It may have attracted media headlines because of its connection with a ‘hell-raising’ earl who was notorious for being Britain’s “most-married peer”, but the divorce of The Honourable Henry Wyndham Wodehouse raises some important questions regarding trusts and pensions.
Henry Wodehouse is the son of Lord Wodehouse, the fourth earl of Kimberley, who was married six times and who was said to have “frittered away millions through high living and trips to the divorce courts”, as a result of which he had to sell the family seat, Kimberley Hall in Norfolk, prior to his death in 2002. Henry, however, has lived rather more modestly, sharing a semi-detached house with his wife, and having worked as a Metropolitan Police officer.
In the course of his divorce proceedings Mr Wodehouse was ordered to pay a lump sum of £90,000 to his wife, who was also awarded a half share of his police pension. The order stipulated that if he failed to pay the lump sum the money should come out of a £600,000 trust fund his father left for the family.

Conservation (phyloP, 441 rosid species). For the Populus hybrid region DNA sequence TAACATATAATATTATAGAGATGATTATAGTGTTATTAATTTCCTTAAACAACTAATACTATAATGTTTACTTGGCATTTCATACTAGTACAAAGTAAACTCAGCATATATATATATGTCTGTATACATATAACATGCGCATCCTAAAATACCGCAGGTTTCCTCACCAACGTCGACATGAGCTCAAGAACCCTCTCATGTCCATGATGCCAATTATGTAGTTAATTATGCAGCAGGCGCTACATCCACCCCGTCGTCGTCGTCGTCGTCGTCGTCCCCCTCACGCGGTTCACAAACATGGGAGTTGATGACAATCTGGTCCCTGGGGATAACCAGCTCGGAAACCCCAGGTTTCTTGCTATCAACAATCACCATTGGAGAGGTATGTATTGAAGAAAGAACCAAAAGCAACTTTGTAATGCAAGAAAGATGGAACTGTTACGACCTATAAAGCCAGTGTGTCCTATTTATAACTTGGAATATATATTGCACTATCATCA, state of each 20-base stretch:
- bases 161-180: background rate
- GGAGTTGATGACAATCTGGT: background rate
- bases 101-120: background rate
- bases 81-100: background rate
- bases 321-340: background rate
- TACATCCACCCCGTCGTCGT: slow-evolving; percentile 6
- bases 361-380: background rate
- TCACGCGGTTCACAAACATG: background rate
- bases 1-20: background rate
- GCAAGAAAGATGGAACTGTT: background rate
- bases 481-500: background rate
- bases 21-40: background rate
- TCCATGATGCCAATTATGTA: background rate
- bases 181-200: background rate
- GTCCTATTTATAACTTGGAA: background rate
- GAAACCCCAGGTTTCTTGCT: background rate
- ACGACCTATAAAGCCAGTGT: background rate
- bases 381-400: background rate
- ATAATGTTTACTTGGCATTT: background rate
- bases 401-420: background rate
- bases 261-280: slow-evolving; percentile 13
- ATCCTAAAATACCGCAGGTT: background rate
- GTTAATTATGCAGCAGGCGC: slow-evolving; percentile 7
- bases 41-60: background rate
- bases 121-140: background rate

Mr Wodehouse sought permission to appeal against the order. He claims that the lump sum is more than the entire liquid assets that he and his wife had when they separated, and that the court did not have the power to make an order against the trust. In any event, he says that the trust is wholly discretionary, so he has no entitlement to any capital from it. As to the pension sharing order, he claims that his wife is not entitled to a half share, as it was built up before they even met.
The reports indicate that Lord Justice McFarlane has given permission for Mr Wodehouse to appeal to the Court of Appeal on the trust point, although it is not clear whether he has also been given permission to appeal on the pension point. It would be useful for the Court of Appeal to provide further clarity on both points.
Whatever, Family Law Cafe looks forward with interest to the hearing of the appeal, the date for which has not yet been fixed.